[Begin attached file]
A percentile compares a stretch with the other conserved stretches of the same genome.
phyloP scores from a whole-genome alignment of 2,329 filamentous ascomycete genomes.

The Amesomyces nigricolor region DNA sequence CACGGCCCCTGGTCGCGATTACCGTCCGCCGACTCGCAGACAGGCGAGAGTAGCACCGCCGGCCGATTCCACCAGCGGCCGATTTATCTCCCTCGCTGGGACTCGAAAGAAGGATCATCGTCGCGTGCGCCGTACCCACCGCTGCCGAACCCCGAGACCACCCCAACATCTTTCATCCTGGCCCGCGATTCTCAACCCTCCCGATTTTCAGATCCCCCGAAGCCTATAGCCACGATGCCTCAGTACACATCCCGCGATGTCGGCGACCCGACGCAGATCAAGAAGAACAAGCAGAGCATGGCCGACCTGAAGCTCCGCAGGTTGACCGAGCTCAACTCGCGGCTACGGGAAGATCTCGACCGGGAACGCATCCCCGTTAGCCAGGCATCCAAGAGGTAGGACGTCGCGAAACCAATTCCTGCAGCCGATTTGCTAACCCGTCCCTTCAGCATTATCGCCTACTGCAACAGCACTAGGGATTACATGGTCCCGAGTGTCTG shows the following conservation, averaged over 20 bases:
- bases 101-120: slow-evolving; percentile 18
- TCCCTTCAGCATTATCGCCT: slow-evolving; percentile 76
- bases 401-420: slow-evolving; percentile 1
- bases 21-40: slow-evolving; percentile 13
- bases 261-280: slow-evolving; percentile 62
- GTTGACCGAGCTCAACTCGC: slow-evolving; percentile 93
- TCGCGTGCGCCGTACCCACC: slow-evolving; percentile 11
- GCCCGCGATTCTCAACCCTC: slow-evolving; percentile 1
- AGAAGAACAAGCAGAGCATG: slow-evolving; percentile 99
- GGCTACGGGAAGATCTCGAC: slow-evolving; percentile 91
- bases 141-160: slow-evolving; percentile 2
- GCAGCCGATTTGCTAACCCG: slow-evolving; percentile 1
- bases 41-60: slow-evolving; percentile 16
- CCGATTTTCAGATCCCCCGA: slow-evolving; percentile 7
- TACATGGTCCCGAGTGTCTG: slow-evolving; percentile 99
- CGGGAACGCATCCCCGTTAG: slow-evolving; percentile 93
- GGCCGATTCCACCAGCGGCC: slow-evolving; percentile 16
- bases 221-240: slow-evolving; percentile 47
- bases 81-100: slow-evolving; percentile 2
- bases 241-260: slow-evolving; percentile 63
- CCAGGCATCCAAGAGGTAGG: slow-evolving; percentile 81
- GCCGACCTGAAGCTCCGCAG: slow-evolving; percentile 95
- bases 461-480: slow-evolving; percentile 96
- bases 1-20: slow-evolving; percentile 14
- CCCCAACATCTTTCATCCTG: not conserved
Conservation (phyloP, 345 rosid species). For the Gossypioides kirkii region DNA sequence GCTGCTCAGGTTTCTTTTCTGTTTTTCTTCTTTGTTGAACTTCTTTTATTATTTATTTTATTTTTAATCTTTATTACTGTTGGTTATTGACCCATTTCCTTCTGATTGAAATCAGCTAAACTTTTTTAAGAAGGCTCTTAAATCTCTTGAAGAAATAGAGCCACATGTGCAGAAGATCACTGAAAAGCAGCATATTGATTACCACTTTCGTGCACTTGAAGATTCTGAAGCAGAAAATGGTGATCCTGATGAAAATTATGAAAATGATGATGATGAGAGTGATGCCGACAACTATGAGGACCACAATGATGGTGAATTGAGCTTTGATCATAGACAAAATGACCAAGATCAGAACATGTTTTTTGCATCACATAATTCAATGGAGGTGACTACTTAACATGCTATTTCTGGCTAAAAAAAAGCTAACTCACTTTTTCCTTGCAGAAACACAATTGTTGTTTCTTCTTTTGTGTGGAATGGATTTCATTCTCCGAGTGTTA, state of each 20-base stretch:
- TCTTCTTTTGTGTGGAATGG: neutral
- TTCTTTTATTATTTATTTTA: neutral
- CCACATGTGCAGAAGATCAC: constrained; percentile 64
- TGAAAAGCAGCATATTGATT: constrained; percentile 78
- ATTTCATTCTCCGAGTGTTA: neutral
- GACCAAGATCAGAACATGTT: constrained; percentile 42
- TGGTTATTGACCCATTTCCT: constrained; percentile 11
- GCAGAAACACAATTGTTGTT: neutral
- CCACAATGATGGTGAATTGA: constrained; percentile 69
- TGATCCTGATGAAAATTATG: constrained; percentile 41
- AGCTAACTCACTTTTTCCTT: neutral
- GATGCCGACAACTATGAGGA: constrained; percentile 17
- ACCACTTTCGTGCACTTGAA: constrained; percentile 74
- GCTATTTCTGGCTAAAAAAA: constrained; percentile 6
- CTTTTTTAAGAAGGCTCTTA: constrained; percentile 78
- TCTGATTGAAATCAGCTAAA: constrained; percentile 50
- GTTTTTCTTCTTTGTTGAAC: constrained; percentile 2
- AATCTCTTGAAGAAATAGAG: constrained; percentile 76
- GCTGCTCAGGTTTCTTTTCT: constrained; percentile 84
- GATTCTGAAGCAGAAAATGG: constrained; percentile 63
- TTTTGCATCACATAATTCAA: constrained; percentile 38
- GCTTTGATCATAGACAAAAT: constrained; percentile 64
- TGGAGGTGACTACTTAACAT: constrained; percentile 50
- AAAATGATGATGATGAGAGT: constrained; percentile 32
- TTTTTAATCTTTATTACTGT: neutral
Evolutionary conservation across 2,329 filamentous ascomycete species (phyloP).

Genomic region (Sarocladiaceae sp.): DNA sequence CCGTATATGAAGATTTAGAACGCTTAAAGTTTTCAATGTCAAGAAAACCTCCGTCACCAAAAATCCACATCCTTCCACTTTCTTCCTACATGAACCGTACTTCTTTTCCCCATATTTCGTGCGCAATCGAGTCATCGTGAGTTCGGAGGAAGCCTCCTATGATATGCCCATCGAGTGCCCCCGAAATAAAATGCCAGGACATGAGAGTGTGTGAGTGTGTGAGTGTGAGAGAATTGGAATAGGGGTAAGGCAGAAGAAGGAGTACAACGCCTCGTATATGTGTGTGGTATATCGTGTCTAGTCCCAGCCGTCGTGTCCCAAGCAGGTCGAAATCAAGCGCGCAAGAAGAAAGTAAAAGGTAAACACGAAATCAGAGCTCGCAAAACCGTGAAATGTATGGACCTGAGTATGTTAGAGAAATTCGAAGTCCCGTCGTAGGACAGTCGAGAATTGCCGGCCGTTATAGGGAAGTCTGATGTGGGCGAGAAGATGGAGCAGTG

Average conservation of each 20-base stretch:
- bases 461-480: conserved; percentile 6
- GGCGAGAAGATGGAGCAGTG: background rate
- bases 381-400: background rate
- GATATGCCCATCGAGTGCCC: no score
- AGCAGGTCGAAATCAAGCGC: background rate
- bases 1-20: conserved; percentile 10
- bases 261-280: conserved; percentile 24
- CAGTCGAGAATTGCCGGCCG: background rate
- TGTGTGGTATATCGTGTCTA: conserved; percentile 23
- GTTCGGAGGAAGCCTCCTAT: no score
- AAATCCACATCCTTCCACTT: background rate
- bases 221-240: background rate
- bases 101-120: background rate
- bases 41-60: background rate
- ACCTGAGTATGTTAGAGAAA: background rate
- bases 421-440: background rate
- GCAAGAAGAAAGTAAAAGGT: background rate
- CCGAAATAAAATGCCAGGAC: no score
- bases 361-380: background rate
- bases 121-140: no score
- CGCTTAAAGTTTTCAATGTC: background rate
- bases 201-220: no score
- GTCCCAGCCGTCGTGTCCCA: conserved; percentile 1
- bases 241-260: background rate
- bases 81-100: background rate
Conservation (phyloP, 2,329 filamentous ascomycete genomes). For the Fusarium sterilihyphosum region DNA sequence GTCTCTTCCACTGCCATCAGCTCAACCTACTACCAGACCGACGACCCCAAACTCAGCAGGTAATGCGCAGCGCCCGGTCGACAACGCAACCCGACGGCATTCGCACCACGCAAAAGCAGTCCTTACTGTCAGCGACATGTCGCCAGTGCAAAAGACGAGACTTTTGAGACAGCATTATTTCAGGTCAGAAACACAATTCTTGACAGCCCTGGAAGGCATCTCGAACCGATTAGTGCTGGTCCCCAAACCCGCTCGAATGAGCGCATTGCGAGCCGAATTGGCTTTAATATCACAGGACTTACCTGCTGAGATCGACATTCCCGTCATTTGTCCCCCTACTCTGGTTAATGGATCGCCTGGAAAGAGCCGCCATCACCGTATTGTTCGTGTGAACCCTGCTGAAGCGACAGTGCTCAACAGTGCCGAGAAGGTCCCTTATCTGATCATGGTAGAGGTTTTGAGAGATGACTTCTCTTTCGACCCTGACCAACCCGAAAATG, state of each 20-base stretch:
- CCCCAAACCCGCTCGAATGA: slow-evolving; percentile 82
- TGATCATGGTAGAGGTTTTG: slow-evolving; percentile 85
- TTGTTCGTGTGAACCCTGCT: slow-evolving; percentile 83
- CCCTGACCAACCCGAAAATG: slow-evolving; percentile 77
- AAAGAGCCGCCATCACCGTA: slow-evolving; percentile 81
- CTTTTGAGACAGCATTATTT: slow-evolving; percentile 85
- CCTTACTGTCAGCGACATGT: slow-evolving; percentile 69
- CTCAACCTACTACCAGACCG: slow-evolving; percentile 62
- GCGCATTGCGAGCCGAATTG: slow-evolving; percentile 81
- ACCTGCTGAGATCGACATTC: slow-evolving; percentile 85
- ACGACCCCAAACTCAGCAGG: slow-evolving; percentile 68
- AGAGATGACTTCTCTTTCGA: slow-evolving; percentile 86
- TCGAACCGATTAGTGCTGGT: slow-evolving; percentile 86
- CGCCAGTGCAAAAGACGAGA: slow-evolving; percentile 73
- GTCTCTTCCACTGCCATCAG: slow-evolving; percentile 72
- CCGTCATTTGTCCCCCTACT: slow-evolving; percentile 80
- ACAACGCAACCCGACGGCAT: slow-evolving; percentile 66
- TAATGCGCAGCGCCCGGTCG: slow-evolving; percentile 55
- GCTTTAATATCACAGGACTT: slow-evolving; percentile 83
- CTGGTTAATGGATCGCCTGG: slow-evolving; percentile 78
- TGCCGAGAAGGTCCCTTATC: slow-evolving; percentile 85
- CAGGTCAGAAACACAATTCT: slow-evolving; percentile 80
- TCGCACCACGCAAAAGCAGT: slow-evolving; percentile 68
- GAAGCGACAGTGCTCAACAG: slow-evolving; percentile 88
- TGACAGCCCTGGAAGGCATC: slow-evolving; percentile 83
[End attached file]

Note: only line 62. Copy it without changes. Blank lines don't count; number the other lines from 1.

- AGCAGGTCGAAATCAAGCGC: background rate